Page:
health_sciencesOncology and Symptoms Research group

Oncology and Symptoms Research group

Members of the Oncology and Symptoms Research group are involved in research to identify the symptoms that may be experienced during and following treatment for cancer and associated blood biomarkers that may be associated with these symptoms.  The Oncology and Symptoms Research Group is closely linked to the Biomedical Research Group (BRG).  The BRG has evolved in Waterford Institute of Technology (WIT) and is comprised of staff members from the School of Health Science and School of Science and associated medical clinicians in Waterford Regional Hospital (WRH).  The BRG have been engaged in cancer, vascular health, diabetes and bone health research projects.  Linked into the centre are researchers and research active clinicians in the Royal College of Surgeons in Ireland (RCSI and WRH a RCSI teaching hospital).  The group have benefited greatly by working together, sharing core laboratory facilities, analytical expertise, student training opportunities and biomedical contacts.

Dr. Martina Gooney
Telephone: 051-302194
e-mail: [email protected]

Breast cancer is by far the most common form of cancer among women. Worldwide, more than a million women are diagnosed with breast cancer every year (23% of all female cancer cases), accounting for a tenth of all new cancers . Women with breast cancer may experience many symptoms resulting from the primary disease and/ or the treatment of the disease. Symptoms can exist alone, however more often, multiple symptoms occur simultaneously. As patients with cancer often experience several symptoms concurrently this research group is interested in examining the idea that symptoms may cluster. These concurrent symptoms may have a synergistic effect on each other or perhaps on another outcome such as functioning or quality of life.

It has been suggested that symptoms in a cluster may also share a common biologic mechanism. In recent years, a number of researchers in discussing the clusters they identified, suggested that the underlying aetiology might be the action of pro-inflammatory cytokines. It would seem that the symptoms that cluster in women with breast cancer reflect sickness behaviour activity and therefore the aetiology of these symptoms may be linked to cytokine activity in the body. Therefore, our research group is exploring the relationship of cytokines to symptom clusters in women with breast cancer.

Annually, an average of 606 cases of rectal cancer was registered in Ireland between 2005 and 2009. Standard treatment for locally advanced rectal cancer is a neoadjuvant approach using concommitant chemo-radiotherapy followed by radical surgery within 4-8 weeks following completion of radiotherapy, with both the illness and treatment leading to the development of a number of side effects, including fatigue. The aim of this research is to determine the possible correlation between the radiosensitivity of human lymphocytes and response to treatment, as well as acute toxicity in patients with locally advanced rectal cancer treated with neoadjuvant chemoradiotherapy and surgery, and the effect of acute toxicity on their quality of life during preoperative radiotherapy.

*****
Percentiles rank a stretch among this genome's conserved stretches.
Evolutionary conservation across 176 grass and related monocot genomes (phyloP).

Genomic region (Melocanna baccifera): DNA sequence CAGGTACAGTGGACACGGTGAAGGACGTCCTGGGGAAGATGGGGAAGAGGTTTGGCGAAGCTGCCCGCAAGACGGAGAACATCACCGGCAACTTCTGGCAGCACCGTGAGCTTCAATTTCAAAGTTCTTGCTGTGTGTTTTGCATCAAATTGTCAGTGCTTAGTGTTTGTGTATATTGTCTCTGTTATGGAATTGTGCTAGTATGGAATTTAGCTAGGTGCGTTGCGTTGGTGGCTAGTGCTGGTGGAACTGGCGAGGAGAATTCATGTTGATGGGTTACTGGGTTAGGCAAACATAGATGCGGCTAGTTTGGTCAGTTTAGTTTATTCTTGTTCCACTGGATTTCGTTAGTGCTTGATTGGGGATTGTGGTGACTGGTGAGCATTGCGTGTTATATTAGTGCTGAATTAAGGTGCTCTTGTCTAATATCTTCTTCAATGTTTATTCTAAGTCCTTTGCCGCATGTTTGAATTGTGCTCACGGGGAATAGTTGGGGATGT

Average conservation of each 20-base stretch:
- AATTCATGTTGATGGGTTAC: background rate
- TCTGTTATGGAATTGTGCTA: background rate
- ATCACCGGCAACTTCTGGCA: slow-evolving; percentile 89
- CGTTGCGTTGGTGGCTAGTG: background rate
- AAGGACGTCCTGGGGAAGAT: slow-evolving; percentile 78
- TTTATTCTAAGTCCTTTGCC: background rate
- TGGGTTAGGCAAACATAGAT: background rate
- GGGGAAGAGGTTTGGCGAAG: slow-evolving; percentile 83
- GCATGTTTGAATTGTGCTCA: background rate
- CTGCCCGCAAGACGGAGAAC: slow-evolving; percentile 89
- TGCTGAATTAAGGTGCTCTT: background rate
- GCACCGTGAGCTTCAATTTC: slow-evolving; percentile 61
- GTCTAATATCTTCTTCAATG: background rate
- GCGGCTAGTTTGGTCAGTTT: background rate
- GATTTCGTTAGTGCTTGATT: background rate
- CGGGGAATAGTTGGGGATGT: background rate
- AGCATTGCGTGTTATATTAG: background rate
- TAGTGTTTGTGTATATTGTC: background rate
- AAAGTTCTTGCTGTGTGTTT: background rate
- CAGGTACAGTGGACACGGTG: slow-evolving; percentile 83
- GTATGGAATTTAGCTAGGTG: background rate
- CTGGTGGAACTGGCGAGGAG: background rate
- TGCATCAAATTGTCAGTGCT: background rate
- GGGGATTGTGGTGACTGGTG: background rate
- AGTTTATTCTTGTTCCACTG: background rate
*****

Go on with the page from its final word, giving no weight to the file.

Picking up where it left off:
The research group collaborates on research projects with medical consultants, including surgeons, oncologists and physicians.


The group links for research projects with surgeons and scientists from the RCSI.  


The UPMC, through its radiation oncologists and physicists collaborate on research projects with the group.

The Oncology and Symptoms Research Group is a sub group of the interdisciplinary Biomedical Research Group which brings together researchers from the Biomedical Sciences, Medicine, Nursing and Sport and Exercise Science.

We can host internships linked to specific projects in the field of oncology and support PhD candidates. If you are interested in pursuing a research degree in the field of oncology you can make informal contact Dr Martina Gooney to discuss your ideas and options. Our collaborative research partnerships and research projects provide doctoral and postdoctoral opportunities. 

Principal Investigator: Ms. Suzanne Denieffe e-mail: [email protected]

Project Title: Relationship of biomarkers to symptom clusters in women with breast cancer.

Name: Ms. Claire O’Gorman e-mail: [email protected]

Project Title: Chemoradiotherapy and Rectal Cancer: Impact on Symptoms, Quality of life and Radiosensitivity of Lymphocytes as a Prognostic Indicator. 

[1] Denieffe, S., and Gooney, M.,(2008) Cancer related fatigue: A two-headed coin: A systematic review on patients and health professionals views of cancer related fatigue, Psycho-oncology, 17 (9): S184-185

[2] Denieffe, S., and Gooney, M.,(2011) A meta-synthesis of women’s symptoms experience and breast cancer, European Journal of Cancer, 20 (4): 424-435

[3] Denieffe, S., Gooney, M., and Cowman, S.  (2011) Symptoms and quality of life in women awaiting breast cancer surgery. European Journal of Cancer, 47(S1): 390-390